6. The Under Armour Curry 4 feels like the true successor to the Curry 2. YOU CAN FIND THE UA CURRY 4 AVAILABLE AT hoopjordan.com STARTING OCTOBER 27. Traction – Herringbone is missing from the Curry line for the very first time, and while we love our herringbone, it wasn’t actually missed. The spiral pattern put in place offers multi-directional coverage for any move performed at any time. Linear coverage is fantastic and lateral coverage is handled very well too. When dust is present the tackiness of the rubber compound used (on translucent outsole options) attracts dust like a magnet. Wiping will be very necessary if you happen to play on a poorly maintained court, but when you’re not wiping things are still able to stick until you have the time to clear things out. One of the courts I play on feels slick even after its been cleaned — it likely needs to be refinished — and the Curry 4 Warriors for sale was still able to hold its own. With the translucent playing so well on some terrible courts it makes me wonder how much more awesome solid rubber versions of the outsole will perform. If you aren’t using herringbone, use this. This was awesome. Cushion – Tech specs for the Curry 4 were released after I had recorded the video performance review. However, we still didn’t learn much about the cushion. All that we have been told is that UA is incorporating a proprietary foam compound for responsiveness underfoot. Whether or not this foam is Charged, a new form of Micro G, or something else entirely is still up in the air. However, I do know how the cushion felt underfoot and the best word I can use to describe it is minimal. Not quite Kyrie minimal, but minimal enough to allow for court feel and some minor impact protection. You can always swap out the insole for some additional coverage (I was fine with the stock insole) but this isn’t the shoe for people looking for cushioning. Much like the Curry models of the past, these are all about control, court feel, and stability. If these are attributes you require out of your shoes then you’re going to love how these play. Again, if you’re looking for something with a ton of cushion then these simply weren’t meant for you. What I like most about the Curry 4 low warriors yellow for sale midsole tooling is that it offers a minimal setup and the shoe owns it. The Curry 3 was super firm and thick for no reason. You rode high off the floor without the benefit of having a well-cushioned ride. That wound up making the 3 feel heavy and clunky underfoot. It was stable, but you can achieve greater stability by bringing yourself down to the floor — that will make you feel lighter on your feet and quicker. This was not the case with the Curry 4 because what you see is what you get. I feel the perfect setup for these would have been this exact midsole setup with the addition of a Micro G insole; luckily, I still have a few of those stashed away from older UA models. That combination gives you a little more feedback from the foam insole while retaining all of the attributes the Curry 4 offers. Materials – Threadborne looks to have been a one and done type of material from the Curry line because we now have a modern knit along the upper. Sitting atop the knit is a synthetic leather overlay that adds a little bit of reinforcement to the minimally structured shoe. So far, this setup has proven to be effective on-court while remaining durable. The synthetic breaks in very nicely and mimics leather in a way that I hadn’t expected. Once the knitted upper breaks in and conforms to your foot you end up with a shoe that feels like it was molded around your foot shape — not just some generic last. Fit – Going true to size is crucial because the upper is very minimalistic. The entire shoe feels like its suffocating your feet when you first put them on but the break-in process does wonders for the fit. Side note: I keep reading on other forums that players wear a shoe one time and decide that the shoe is not for them, noting complaints about material stiffness. Shoes often require break-in time. I’m not sure why consumers nowadays are unwilling to break in shoes. The shoes were not built around their foot shape so why would they feel like they were after a single wear for two hours? Leather shoes never felt perfect straight out of the box. Fuse-based shoes required tons of breaking in before feeling nice. Many consumers have become lazy and impatient. Hopefully, things change for the better, where consumers are well versed on what products offer and why those offerings may or may not work for them rather than just going for something and being pissed that it wasn’t perfect from the start. End rant. Now, if you choose to go up half size on the Curry 4 because you have wide feet and wish to not break-in your shoe then you will compromise the fit and overall support. If you do this you may injure yourself because you’ve made it so the shoe’s design no longer works as intended. Not every shoe was made for every person. Find a shoe that was made for you, or break in one, and you’ll be surprised at how awesome it is. Lockdown on the Curry 4 was excellent. The entire shoe is a sock, a very tight sock. You ride inside portions of the footbed (midsole) and once you lace up you’re locked in. Being low to the ground also helps with the minimal upper — everything here feels like it had a lot of thought put into it and if it’s here, there’s for a reason. Having this upper on the Curry 3s tooling would have been disastrous because your foot would sit on top of that midsole rather than in it, and I don’t think this upper wouldn’t have been able to handle all types of lateral movements on its own. To sum things up: go true to size. Break in the shoe if it’s a little snug at first and you’ll thank yourself later. Support – Despite being a minimal shoe, the support is solid. The overall support doesn’t rely on the upper, other than the fit, but more so on the way everything works together. The way your foot rests inside the shoe, the way the midsole is sculpted in the rear and lateral forefoot — all of it works very well together. Everything feels very anatomical and I like it a lot. If I were to enhance anything it would have been the internal heel counter. I would have liked it a little bigger and covering more area. The way it’s implemented currently wasn’t a deal breaker because I love playing in the shoe, but it’s the one thing I feel could have been improved upon. Otherwise, the way the outsole sits on the floor, moves with the upper, and moves with the wearer’s foot feels effortless on new jordans 2018. Overall – The Curry 4 feels like it should have come after the Curry 2. It provides a better fit, greater stability, and more control. These are all things the Curry 2 had going for it and it feels like these attributes roll over into the Curry 4 a bit more seamlessly than it had in the 3. If Under Armour can continue its basketball line with this type of performance then it will have hit a nice stride moving forward. Not only do I love the Curry 4, but now I’m really excited for the Curry 5.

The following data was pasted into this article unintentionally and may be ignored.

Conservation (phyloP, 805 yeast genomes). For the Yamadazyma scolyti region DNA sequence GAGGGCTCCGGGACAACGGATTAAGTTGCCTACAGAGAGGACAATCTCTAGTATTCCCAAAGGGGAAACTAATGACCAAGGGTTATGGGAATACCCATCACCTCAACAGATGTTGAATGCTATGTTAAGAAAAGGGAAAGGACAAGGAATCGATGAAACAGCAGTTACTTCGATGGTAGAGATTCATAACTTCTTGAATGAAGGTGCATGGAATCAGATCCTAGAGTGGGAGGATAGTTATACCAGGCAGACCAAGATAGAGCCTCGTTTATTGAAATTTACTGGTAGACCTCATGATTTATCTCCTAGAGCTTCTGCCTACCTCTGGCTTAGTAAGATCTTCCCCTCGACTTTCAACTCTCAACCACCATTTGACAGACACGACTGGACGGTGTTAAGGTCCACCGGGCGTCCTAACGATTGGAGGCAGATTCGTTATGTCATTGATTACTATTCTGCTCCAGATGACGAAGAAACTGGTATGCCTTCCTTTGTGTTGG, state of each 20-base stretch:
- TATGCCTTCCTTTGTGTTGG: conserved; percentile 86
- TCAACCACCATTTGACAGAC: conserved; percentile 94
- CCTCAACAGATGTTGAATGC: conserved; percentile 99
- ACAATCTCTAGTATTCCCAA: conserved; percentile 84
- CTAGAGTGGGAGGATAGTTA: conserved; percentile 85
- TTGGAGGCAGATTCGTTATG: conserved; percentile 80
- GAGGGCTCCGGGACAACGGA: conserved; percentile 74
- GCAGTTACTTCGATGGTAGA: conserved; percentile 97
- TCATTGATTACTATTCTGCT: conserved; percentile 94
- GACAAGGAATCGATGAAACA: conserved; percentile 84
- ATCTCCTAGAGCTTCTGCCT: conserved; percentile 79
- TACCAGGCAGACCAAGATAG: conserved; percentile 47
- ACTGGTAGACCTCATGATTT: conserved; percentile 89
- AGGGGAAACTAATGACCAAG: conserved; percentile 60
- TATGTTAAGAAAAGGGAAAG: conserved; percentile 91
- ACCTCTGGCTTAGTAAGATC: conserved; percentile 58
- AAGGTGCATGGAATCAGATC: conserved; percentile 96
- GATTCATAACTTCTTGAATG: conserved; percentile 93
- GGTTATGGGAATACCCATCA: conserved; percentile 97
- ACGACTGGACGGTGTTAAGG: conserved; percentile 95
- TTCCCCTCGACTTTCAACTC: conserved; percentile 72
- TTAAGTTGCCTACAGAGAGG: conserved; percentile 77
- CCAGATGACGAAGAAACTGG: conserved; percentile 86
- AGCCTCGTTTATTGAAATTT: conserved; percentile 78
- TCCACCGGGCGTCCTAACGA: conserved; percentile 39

7. Look at These Nike Lebron 15 Deconstruction Test We’ve begun testing the Nike LeBron 15 but if you wanted to know all the ins and outs of LeBron James’ latest sneaker then here is a detailed deconstruction by newjordans2018.com. While I don’t particularly enjoy seeing a perfectly good shoe cut in half when someone less fortunate could have used them, it’s for educational purposes and the findings are usually not mentioned by the brands themselves. However, this is my favorite look at these deconstruction breakdowns. As a shoe nerd, it’s just really freaking cool to see the shoe and all of its “guts” like this — really freaking cool. The Nike LeBron 15 has been examined top to bottom; every component that makes up the sneaker is carefully deconstructed and dissected. The tooling is what most tend to focus on because it is the extension of your foot and it can make or break your wearing experience. Are they comfortable? Stable? Supportive? Not only do we test these attributes personally, but it’s nice to actually see what makes up those attributes within the design. You can see the sockliner/insole and it’s Ortholite. Often, people ask me which OrthoLite is the best or most premium. These light blue ones aren’t it — they’re the cheapest but provide decent step-in comfort. I’ve found that the denser dark blue ones are some of the best, along with the yellow ones. Those offer the most cushion and last the longest. A popular thing to do nowadays is add a thin foam layer in addition to the typical strobel board. While thin, it does add an extra level of comfort — I know it may be hard to believe, but it’s true. If you were to try on the same shoe but one featured this additional layer while the other did not, you would (or should) feel a small difference between the two. Located under this foam layer is the more traditional strobel. It’s what the upper of the shoe is sewn onto once fit and shaped around whichever last the brand decided to use on the shoe. Another interesting thing note is that signature shoes are not fitted to a last that is specific to the signature athlete. The athlete’s personal pair is fitted to a custom last, but the retail runs are fitted around lasts that the brand and design teams feel suits the market best. In Asia brands tend to use a wider last due to wide feet being more common in that part of the world. In the U.S. we can see a variety of lasts used — usually not on the same shoe but spread across different models — that cater to those with normal, narrow, and wide feet. There are even some brands like New Balance that will make one model using different lasts that vary upon widths. You’ll usually see those widths listed when looking for a pair in your size. A much larger torsional plate is used on the LeBron 15 than what we see in Nike’s lower priced offerings. With the tooling here being so flexible, the added support and coverage is needed to avoid overstraining and foot fatigue. You can see here that the midsole sculpt is meant to cradle the foot a bit. Something I’ve noticed while testing the sneaker is that this is actually negated by the additional layers like the dual strobel boards and sock liner. The scuplt should have lipped up a bit more to truly cup the foot properly — at least in the lateral forefoot. However, the shoe still doesn’t ride quite as high as it may look at first glance. This is why I love these breakdowns. You get to truly learn about the footwear that you wear. The forefoot Zoom unit is roughly 16mm thick. I say roughly because the midsole is still partially attached. But you get the point, it’s a fat Air unit. It isn’t quite as fat as the midfoot Zoom unit, which is roughly 17mm. And neither is as fat as the rear Air unit which sits at roughly 19mm thick. Which is really thick for an Air unit — Zoom Air that is. This is why Nike combines Air Max pillars within the Air bladder alongside the Zoom Air’s tensile fibers. At this thickness the heel would be unstable, but the pillars help maintain stability while still allowing the heel’s strike zone to sit directly over the Zoom Air. The heel has an additional layer of foam injected into the pillars, something we first saw implemented with the Nike LeBron 14. This makes the heel a bit more forgiving upon impact — for those that happen to strike with their heel, of course. The upper is what Nike calls BattleKnit, aka really thick Flyknit. The layer in between your foot and the Flyknit is there to add some comfort and protection against anything that may be considered rough or unfinished — knots, seams, pressure from the Flywire cables, etc. This is the inside of the BattleKnit. You can see where things are glued (darker portions) and where things are tightly knitted together (everything else). Trusting Flywire cables to be your only source of lockdown from the lacing area is risky. So far, it’s been working, but I get more peace of mind when there are more traditional lace holes in addition to Flywire acting as reinforcement rather than the front line. The heel counter is slimmed down but has been effective so far. It lips and cups the foot better than the forefoot section of the midsole, which you can see below. That takes care of the Nike LeBron 15 deconstruction. Stay tuned for performance reviews in the coming weeks and let us know what you think about the Nike LeBron 15 so far down below in the comment section. I know some people are currently playing in the ‘Ghost’ colorway so any input you have from your experiences thus far are always appreciated.